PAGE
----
As the National Review’s Richard W. Painter puts it, “The National Museum of the American West is the most disgusting museum in the country.
It is as big a cesspool of filth as it is of the country.”
He points out that its exhibits of “slavery, slavery, and the barbarity of white supremacy” are “the epitome of what we have to endure today in America.”
Painter also makes the point that the museum’s “historical and artistic output has been systematically dismantled and marginalized for the past 50 years.”
He is right.
In this context, “the museum is no longer merely an institution to which the American public is invited to donate their time and resources.
It has become a political battleground.”
Painter is right about the “political battleground” in this case: it is a “political battlefield” of the very type that led to the creation of the “War on Terror” in the first place.
For the past two decades, the Museum of American History has been fighting to maintain its own identity.
The museum’s history is not simply a collection of objects, but rather, it is the “cultural fabric” of its namesake city.
The Museum of Southern History is the first museum in this country to hold a formal dedication ceremony.
The dedication ceremony was the first step toward “creating a more robust and inclusive museum culture.”
The dedication ceremonies, and a number of other ceremonies around the country, are designed to foster an “empowerment and respect” culture at the museum.
As a result, the museum is more than a museum.
The Smithsonian Institute, the Smithsonian’s flagship institution, has made clear that it wants the museum to be “a cultural center that provides space for students and scholars to connect with their cultural heritage and explore how it has shaped American life and culture.”
That is what the museum does, and that is what it intends to do for the next fifty years.
The National Museum was founded in 1917 by Frederick Law Olmsted.
Its mission was to “provide a living museum that reflects the rich history of the people of America.”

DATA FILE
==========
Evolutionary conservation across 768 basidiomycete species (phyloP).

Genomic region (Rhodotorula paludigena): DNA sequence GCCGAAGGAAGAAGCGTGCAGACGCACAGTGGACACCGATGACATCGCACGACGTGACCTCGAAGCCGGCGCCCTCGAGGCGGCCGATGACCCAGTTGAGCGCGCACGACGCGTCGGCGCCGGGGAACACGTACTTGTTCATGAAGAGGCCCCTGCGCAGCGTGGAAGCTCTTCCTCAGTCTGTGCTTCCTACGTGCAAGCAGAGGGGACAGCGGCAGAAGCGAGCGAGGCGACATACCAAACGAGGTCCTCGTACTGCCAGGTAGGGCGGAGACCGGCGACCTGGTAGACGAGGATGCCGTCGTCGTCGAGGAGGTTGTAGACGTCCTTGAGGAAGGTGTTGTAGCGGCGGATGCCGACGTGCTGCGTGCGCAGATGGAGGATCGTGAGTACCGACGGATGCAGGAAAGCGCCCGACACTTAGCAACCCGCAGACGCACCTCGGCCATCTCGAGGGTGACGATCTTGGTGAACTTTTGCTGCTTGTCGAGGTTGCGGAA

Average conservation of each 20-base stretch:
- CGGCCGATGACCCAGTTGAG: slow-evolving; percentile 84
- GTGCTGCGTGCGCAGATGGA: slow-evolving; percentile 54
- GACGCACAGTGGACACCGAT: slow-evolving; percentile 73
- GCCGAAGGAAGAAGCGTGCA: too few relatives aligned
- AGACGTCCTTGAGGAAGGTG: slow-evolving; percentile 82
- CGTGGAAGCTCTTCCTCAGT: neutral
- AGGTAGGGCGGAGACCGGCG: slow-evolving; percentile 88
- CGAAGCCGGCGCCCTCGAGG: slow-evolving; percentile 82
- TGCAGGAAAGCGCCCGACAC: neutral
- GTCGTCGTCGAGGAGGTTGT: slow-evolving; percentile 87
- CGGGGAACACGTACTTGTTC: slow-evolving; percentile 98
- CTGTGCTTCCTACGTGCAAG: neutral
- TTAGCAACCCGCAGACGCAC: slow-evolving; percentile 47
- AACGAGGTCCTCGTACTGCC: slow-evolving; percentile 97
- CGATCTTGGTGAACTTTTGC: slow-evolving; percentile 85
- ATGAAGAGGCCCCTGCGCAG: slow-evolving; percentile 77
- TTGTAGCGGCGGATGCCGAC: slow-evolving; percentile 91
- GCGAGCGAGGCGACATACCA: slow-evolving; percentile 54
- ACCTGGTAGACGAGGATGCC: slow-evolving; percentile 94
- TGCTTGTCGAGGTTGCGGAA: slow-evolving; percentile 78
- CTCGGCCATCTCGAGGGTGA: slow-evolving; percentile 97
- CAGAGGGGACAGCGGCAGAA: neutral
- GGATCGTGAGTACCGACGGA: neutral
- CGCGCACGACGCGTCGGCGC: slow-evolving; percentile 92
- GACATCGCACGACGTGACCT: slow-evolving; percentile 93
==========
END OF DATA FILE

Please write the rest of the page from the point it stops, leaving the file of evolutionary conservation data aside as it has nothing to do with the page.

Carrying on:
Its history is a rich history, but it is also a museum, which is to say it is not the museum that is the center of the collection.
As Painter puts the matter, “It is not a museum that tells the history of a particular place.
It provides the history, it offers the history and it is then able to offer a sense of community and pride.”
The museum is a political battlefield of the same kind that led Americans to the ” War on Terror .”
For decades, that battle has pitted the museum against the institution that created it.
And for good reason: as the National Museum’s mission has become increasingly defined by its role in the ongoing war against “racism” and “white supremacy,” the museum has been transformed from a museum of historical curiosity into a museum for political warfare.
The purpose of the museum was to help “create a more substantive and inclusive culture.”
Now, however, it serves a purpose that no longer fits the museum mission.
The war against the museum began long before the war against racism and white supremacy.
That war was waged by the National Endowment for the Humanities (NEH), a $2.7 billion, 100-year-old institution that is supposed to “promote the study and appreciation of the humanities.”
In recent years, NEH has been engaged in a campaign to defund and defund the Museum, claiming that it “fails to meet basic standards of integrity and excellence.”
This is an absurd claim.
First, the NEH is not only the world’s largest non-profit institution for humanities research and teaching.
Its annual budget is about $2 billion, and its activities are widely recognized for the value of the humanities.
In fact, the United States has one of the highest humanities graduation rates in the world.
Second, NEB has received a number the highest amount of federal funding for the humanities since the 1970s.
Third, NEBs annual budget for the museum, including funds for faculty and student fellowships, was approximately $150 million last year, with $60 million of that coming from the federal government.
In other words, NEHB’s spending is far larger than NEB’s revenue.
But NEHB has a different reason for its funding.
The NEH, along with its “research and teaching arm” NEI, is tasked with “promoting a cultural identity for the nation,” according to the NEI’s website.
This cultural identity is the NEAH’s stated goal.
This goal has been met in a variety of ways: NEI has received grants to “enhance the humanities in public life” through grants to private and nonprofit institutions.
NEI also supports “a number of public institutions and non-profits to strengthen their cultural and public identity.”
The NEI is “the leading international academic association for the study of the cultural and social development of the United State.” NEI